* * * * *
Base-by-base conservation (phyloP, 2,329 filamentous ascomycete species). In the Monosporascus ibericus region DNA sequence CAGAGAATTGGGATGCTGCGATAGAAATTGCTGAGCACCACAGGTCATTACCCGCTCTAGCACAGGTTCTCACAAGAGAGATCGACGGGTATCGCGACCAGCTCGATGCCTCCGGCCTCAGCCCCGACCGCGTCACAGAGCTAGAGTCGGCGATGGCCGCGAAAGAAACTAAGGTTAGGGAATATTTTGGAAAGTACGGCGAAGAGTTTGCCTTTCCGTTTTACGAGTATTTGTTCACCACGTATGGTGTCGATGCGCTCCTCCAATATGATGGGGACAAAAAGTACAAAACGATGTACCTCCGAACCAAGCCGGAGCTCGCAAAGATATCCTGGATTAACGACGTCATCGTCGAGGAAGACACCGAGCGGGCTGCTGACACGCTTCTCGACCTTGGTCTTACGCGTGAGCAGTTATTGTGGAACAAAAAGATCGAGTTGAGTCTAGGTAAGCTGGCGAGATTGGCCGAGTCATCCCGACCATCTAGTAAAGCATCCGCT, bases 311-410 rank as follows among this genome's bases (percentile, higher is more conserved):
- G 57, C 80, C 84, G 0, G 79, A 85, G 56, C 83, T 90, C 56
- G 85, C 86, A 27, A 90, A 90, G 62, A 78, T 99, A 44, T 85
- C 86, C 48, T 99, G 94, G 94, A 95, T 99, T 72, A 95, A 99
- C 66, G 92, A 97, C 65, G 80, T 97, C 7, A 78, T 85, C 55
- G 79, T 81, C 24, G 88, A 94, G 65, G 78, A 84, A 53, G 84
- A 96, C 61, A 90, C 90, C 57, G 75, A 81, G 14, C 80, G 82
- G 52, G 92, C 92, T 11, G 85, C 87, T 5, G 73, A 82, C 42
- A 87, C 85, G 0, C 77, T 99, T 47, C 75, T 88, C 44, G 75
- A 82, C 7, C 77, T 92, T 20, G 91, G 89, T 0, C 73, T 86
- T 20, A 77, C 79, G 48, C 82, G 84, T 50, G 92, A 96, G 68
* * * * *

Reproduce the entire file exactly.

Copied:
Base-by-base conservation (phyloP, 2,329 filamentous ascomycete species). In the Monosporascus ibericus region DNA sequence CAGAGAATTGGGATGCTGCGATAGAAATTGCTGAGCACCACAGGTCATTACCCGCTCTAGCACAGGTTCTCACAAGAGAGATCGACGGGTATCGCGACCAGCTCGATGCCTCCGGCCTCAGCCCCGACCGCGTCACAGAGCTAGAGTCGGCGATGGCCGCGAAAGAAACTAAGGTTAGGGAATATTTTGGAAAGTACGGCGAAGAGTTTGCCTTTCCGTTTTACGAGTATTTGTTCACCACGTATGGTGTCGATGCGCTCCTCCAATATGATGGGGACAAAAAGTACAAAACGATGTACCTCCGAACCAAGCCGGAGCTCGCAAAGATATCCTGGATTAACGACGTCATCGTCGAGGAAGACACCGAGCGGGCTGCTGACACGCTTCTCGACCTTGGTCTTACGCGTGAGCAGTTATTGTGGAACAAAAAGATCGAGTTGAGTCTAGGTAAGCTGGCGAGATTGGCCGAGTCATCCCGACCATCTAGTAAAGCATCCGCT, bases 311-410 rank as follows among this genome's bases (percentile, higher is more conserved):
- G 57, C 80, C 84, G 0, G 79, A 85, G 56, C 83, T 90, C 56
- G 85, C 86, A 27, A 90, A 90, G 62, A 78, T 99, A 44, T 85
- C 86, C 48, T 99, G 94, G 94, A 95, T 99, T 72, A 95, A 99
- C 66, G 92, A 97, C 65, G 80, T 97, C 7, A 78, T 85, C 55
- G 79, T 81, C 24, G 88, A 94, G 65, G 78, A 84, A 53, G 84
- A 96, C 61, A 90, C 90, C 57, G 75, A 81, G 14, C 80, G 82
- G 52, G 92, C 92, T 11, G 85, C 87, T 5, G 73, A 82, C 42
- A 87, C 85, G 0, C 77, T 99, T 47, C 75, T 88, C 44, G 75
- A 82, C 7, C 77, T 92, T 20, G 91, G 89, T 0, C 73, T 86
- T 20, A 77, C 79, G 48, C 82, G 84, T 50, G 92, A 96, G 68